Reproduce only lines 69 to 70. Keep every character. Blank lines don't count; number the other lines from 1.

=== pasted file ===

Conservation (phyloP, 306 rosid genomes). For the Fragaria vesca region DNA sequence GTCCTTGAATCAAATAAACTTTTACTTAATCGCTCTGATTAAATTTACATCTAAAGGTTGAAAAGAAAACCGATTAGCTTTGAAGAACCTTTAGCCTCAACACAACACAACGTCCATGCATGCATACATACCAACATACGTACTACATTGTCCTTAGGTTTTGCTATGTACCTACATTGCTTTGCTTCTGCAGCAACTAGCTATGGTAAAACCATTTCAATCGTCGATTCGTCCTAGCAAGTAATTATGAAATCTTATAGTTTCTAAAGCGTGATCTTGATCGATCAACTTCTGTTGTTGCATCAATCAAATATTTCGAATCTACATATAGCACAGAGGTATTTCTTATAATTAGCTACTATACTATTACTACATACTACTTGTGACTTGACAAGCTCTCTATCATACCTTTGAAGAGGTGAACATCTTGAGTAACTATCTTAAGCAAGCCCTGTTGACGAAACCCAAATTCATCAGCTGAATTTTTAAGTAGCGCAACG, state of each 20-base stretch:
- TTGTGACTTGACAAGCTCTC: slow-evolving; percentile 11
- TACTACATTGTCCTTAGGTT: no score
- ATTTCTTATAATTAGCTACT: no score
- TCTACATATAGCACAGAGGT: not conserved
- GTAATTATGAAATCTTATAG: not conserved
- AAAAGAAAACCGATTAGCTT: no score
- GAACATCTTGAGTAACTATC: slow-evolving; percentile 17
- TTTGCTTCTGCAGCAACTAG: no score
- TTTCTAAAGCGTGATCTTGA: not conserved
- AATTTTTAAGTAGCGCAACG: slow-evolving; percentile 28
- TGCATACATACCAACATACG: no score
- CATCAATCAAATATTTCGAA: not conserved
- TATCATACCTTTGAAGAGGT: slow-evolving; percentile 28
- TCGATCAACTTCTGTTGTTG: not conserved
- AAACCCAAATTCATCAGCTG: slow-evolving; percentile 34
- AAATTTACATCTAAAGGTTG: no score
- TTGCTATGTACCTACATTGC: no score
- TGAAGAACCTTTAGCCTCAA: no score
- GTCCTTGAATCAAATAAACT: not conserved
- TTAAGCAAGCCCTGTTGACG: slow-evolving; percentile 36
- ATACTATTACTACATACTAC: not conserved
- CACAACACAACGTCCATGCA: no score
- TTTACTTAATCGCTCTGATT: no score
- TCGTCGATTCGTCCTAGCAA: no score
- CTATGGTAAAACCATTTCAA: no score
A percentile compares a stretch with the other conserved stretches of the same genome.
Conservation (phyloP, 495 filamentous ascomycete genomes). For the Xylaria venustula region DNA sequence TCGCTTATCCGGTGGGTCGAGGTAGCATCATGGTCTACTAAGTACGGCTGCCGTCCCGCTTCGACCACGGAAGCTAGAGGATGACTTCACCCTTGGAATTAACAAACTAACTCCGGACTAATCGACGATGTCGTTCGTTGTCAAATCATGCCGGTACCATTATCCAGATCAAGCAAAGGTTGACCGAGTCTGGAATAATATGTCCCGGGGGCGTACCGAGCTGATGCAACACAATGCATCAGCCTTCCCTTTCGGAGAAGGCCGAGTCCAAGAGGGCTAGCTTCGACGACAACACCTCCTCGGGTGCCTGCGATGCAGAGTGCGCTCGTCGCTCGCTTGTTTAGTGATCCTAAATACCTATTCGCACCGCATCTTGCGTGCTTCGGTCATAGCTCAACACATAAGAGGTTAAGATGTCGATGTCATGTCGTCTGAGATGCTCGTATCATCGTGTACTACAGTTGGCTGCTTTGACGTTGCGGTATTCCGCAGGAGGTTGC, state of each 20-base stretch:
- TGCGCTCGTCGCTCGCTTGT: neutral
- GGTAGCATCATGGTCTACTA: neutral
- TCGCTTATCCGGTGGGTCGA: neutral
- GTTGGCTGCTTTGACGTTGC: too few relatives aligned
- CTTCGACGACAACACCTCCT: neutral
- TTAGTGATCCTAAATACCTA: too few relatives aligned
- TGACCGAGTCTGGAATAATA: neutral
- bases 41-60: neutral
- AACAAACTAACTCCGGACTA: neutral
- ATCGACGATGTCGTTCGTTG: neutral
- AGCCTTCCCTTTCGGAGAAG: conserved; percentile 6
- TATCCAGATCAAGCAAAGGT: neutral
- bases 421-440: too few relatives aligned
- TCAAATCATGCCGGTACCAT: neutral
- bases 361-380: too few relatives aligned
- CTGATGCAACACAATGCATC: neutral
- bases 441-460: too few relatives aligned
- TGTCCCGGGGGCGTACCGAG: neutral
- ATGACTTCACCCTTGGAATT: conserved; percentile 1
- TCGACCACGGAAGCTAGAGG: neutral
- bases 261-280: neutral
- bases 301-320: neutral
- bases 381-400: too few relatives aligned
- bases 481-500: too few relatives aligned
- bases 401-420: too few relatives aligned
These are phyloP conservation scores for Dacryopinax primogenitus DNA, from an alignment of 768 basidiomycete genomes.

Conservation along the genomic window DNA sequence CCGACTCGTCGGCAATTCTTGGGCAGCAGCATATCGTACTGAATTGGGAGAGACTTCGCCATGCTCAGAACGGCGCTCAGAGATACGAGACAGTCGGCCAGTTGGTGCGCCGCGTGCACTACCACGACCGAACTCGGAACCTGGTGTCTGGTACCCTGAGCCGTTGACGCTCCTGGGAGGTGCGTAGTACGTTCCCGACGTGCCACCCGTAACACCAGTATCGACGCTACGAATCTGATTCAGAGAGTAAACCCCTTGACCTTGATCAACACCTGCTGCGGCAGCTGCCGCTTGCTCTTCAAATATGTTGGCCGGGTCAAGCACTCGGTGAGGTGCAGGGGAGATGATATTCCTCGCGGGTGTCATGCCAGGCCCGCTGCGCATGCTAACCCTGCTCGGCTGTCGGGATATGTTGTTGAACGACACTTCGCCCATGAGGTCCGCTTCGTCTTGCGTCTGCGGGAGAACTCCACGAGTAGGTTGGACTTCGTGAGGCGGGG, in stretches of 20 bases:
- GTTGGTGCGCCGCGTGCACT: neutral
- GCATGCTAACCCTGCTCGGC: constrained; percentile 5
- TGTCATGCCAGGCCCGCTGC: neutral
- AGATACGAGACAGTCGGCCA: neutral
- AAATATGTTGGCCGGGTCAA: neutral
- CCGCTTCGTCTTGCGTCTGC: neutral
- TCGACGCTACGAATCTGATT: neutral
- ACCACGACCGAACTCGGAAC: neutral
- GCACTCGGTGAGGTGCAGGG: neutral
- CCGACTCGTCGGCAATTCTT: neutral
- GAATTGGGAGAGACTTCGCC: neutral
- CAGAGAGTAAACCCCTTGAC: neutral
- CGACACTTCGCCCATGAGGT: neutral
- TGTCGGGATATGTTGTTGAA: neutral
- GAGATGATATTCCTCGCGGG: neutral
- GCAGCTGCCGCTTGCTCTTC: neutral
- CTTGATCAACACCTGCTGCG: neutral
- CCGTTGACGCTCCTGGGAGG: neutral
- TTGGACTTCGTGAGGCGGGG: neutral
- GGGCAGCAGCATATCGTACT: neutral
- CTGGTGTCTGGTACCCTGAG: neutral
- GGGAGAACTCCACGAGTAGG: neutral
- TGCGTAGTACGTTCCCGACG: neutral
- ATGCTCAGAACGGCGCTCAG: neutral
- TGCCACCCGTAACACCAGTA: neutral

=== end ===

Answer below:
- TGTCGGGATATGTTGTTGAA: neutral
- GAGATGATATTCCTCGCGGG: neutral